Ken Harrelson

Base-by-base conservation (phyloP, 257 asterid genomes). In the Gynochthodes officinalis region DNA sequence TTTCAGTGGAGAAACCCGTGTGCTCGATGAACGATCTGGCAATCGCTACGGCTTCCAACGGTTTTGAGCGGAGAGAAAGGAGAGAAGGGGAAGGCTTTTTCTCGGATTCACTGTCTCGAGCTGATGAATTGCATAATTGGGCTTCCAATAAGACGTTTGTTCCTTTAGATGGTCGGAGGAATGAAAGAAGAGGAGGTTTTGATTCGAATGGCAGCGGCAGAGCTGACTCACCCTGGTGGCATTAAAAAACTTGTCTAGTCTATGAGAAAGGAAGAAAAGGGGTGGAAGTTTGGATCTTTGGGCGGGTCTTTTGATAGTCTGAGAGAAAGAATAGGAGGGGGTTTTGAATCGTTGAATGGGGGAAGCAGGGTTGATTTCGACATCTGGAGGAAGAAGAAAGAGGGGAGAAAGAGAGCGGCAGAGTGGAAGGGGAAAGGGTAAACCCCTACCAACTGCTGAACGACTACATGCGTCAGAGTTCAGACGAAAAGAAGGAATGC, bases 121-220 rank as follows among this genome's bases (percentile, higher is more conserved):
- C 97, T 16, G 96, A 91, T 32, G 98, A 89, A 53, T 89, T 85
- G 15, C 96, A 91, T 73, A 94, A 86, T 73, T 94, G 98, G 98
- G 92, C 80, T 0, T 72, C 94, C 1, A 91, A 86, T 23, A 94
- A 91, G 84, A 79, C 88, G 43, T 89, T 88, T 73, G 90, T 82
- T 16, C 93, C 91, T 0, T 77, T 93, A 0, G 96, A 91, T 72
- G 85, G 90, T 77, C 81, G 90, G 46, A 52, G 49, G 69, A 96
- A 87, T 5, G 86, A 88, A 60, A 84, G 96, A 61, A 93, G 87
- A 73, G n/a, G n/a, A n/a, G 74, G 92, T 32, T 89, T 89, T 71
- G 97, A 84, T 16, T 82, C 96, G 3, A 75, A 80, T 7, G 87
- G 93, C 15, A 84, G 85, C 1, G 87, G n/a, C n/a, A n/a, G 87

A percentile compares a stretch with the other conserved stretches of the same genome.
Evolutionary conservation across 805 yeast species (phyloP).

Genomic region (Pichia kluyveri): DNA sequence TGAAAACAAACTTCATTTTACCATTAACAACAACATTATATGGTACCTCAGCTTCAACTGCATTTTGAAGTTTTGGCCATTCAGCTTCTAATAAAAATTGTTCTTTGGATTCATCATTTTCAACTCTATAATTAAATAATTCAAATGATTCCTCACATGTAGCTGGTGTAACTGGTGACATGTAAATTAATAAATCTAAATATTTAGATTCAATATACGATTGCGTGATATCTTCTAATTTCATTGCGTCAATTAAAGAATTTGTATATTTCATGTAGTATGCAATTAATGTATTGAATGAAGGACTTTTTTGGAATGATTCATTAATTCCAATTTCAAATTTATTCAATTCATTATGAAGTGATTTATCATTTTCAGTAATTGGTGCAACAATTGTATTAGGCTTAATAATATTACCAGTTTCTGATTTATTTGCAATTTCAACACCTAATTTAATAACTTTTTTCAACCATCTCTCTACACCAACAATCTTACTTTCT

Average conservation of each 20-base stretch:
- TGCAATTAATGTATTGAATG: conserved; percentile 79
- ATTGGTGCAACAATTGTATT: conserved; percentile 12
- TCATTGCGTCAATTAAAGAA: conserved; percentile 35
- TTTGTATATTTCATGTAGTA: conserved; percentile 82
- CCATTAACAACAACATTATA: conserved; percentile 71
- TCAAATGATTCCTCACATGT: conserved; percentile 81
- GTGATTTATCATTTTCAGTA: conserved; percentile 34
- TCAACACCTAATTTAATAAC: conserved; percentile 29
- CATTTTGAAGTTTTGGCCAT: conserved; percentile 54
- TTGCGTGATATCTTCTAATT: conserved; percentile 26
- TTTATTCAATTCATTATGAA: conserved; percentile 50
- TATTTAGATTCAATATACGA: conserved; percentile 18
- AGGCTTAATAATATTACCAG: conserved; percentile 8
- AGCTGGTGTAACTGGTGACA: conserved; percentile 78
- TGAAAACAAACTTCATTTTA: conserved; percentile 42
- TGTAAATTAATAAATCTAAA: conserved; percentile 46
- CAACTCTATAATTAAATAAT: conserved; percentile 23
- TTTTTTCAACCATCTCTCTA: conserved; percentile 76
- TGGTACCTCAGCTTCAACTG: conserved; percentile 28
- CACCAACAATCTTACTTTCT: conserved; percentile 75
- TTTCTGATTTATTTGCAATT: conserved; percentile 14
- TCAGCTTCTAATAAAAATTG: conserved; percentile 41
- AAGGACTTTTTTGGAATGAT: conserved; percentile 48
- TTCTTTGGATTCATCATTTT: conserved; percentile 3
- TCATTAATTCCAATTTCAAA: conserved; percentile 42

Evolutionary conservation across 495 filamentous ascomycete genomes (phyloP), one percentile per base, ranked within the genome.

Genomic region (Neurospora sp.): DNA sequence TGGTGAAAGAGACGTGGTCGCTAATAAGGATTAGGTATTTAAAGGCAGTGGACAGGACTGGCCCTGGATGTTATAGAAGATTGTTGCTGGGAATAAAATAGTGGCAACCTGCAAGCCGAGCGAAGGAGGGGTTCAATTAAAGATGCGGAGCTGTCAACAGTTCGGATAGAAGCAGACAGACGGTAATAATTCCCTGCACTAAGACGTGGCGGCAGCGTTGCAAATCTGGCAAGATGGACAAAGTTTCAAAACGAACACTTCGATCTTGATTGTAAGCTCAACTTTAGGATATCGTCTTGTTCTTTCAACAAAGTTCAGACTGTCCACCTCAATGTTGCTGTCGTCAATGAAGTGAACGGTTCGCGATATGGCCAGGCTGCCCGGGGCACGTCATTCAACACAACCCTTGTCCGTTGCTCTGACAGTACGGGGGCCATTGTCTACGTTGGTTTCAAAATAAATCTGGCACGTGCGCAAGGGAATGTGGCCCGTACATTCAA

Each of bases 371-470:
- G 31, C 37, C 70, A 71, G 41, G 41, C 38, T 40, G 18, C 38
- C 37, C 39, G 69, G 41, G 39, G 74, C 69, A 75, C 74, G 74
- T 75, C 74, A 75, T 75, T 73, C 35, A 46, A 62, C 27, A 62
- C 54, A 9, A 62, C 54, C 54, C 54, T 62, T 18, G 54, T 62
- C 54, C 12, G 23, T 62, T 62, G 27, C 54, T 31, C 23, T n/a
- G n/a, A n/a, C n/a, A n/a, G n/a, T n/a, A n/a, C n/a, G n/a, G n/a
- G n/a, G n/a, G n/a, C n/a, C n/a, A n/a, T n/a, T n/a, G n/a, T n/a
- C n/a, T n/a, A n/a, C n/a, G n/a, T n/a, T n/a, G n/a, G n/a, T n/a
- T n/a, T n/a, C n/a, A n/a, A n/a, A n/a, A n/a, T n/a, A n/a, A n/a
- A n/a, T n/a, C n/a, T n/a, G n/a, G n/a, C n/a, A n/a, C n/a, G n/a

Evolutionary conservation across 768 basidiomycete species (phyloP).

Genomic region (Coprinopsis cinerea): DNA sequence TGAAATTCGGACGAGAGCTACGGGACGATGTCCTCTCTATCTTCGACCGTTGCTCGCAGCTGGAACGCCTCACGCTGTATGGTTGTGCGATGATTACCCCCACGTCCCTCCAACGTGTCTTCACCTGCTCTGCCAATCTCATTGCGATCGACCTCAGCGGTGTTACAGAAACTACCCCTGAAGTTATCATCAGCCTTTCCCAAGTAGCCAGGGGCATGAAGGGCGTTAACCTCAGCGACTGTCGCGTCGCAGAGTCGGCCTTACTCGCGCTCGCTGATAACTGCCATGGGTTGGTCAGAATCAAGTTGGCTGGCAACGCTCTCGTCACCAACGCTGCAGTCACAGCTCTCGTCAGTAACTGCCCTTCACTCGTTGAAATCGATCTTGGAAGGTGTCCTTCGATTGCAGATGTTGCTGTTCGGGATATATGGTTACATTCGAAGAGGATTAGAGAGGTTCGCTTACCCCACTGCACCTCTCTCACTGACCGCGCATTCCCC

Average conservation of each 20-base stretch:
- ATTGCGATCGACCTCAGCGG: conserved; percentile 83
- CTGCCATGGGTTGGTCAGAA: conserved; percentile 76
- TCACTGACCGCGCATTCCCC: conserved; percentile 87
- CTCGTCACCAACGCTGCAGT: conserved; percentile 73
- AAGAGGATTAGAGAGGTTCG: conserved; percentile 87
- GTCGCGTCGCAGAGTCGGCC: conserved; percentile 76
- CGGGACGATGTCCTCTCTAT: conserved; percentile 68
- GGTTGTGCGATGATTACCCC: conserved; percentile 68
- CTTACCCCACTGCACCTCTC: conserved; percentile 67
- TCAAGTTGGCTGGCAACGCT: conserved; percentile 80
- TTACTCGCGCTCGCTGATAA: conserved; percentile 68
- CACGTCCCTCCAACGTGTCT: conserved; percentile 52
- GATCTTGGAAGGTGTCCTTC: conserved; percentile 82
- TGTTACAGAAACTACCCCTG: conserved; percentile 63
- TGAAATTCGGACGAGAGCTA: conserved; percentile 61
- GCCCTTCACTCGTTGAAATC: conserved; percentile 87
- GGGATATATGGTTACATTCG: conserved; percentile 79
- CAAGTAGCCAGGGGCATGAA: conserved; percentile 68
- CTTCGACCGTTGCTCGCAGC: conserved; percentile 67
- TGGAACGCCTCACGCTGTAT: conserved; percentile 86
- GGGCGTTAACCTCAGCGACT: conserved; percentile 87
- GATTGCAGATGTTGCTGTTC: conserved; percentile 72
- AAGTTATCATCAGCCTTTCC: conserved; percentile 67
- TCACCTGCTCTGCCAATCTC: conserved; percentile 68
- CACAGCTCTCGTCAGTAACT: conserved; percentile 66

The big and powerful Harrelson was baseball’s 1960s flower child. He wore his blond hair long and sported Nehru jackets, beads, bell bottoms, and no socks. Catcher Duke Sims dubbed him “Hawk” for his aquiline nose, and he had that emblazoned on the back of his uniform. A careless-fielding power hitter, he hit 23 homers for Kansas City in 1965. Late in 1967, Harrelson was quoted as saying, “Charlie Finley is a menace to baseball.” The angered A’s owner released him. Seven teams approached Harrelson; the Red Sox, in the thick of a pennant race, won him with a $73,000 bonus, and Harrelson helped them to the ’67 pennant. In 1968, he hit 35 homers and led the AL with 109 RBI. Boston fans picketed Fenway Park early in 1969 when Harrelson was traded to Cleveland. He missed most of 1970 with a broken leg and played grudgingly for the Indians until 1971, when he quit to become a pro golfer, something he had threatened for years. When that failed, he became an outspoken broadcaster, and, for 1986, was the White Sox much-criticized GM.